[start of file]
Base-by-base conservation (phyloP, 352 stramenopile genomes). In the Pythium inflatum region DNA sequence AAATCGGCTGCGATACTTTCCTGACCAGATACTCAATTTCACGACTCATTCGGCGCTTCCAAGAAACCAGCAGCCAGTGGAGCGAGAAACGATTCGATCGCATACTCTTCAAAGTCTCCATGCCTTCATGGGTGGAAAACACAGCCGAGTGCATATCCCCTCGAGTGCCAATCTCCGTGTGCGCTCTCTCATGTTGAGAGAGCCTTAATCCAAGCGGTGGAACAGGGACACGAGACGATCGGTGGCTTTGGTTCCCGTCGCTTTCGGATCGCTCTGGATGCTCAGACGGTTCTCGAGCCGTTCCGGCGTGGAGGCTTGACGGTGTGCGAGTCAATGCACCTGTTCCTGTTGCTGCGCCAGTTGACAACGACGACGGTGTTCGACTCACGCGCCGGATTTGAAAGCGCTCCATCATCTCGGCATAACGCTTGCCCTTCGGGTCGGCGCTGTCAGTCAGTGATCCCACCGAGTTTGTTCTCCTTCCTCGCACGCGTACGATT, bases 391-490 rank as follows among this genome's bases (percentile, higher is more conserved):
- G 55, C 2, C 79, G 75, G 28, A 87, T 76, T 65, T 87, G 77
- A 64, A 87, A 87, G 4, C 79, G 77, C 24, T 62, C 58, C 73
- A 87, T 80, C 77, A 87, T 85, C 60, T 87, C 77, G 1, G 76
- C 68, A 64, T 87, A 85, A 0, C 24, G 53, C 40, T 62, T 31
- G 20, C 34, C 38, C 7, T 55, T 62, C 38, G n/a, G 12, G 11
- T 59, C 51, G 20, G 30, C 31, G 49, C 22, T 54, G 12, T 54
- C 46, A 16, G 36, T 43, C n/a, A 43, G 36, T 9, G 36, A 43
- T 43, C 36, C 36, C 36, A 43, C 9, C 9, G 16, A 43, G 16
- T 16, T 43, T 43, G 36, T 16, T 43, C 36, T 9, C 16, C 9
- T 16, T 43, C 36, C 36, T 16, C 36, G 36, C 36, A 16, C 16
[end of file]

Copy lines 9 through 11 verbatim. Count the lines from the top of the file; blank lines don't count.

- T 43, C 36, C 36, C 36, A 43, C 9, C 9, G 16, A 43, G 16
- T 16, T 43, T 43, G 36, T 16, T 43, C 36, T 9, C 16, C 9
- T 16, T 43, C 36, C 36, T 16, C 36, G 36, C 36, A 16, C 16